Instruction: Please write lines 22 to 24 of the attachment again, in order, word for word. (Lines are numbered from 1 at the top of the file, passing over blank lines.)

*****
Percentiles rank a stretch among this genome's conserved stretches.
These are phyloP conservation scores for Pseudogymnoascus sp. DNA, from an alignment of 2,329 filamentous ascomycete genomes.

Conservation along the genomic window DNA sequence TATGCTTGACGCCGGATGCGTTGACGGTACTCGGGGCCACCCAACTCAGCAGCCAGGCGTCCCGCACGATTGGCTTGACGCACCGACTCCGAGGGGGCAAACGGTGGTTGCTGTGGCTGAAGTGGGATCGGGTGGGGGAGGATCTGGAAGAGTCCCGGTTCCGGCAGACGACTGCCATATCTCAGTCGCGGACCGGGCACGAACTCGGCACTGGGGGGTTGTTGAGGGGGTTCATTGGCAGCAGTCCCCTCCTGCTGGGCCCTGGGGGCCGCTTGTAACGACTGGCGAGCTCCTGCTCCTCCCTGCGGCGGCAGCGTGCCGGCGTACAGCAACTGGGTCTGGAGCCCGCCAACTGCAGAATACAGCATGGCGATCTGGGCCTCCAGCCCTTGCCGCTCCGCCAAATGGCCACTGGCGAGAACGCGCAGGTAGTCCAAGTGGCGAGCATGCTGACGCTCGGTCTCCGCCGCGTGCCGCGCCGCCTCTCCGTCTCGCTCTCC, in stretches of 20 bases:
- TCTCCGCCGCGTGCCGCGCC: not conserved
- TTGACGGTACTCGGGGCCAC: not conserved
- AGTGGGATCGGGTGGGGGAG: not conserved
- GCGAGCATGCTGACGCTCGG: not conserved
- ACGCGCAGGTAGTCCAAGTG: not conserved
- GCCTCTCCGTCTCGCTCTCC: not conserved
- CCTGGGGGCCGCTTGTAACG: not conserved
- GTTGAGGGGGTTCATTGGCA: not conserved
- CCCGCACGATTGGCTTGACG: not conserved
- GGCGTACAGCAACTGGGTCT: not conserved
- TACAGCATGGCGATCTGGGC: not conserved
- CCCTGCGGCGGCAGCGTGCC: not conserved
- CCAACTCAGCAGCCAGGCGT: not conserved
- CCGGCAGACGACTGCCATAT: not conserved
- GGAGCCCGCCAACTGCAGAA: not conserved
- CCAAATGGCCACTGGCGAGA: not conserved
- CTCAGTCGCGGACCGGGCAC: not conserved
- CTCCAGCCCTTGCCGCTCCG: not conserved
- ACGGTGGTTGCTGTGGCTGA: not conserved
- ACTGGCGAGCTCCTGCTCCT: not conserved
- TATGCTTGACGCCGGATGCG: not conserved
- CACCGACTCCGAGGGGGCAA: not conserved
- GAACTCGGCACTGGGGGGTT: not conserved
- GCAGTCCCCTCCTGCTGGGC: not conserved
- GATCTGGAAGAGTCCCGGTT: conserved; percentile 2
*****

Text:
- ACGGTGGTTGCTGTGGCTGA: not conserved
- ACTGGCGAGCTCCTGCTCCT: not conserved
- TATGCTTGACGCCGGATGCG: not conserved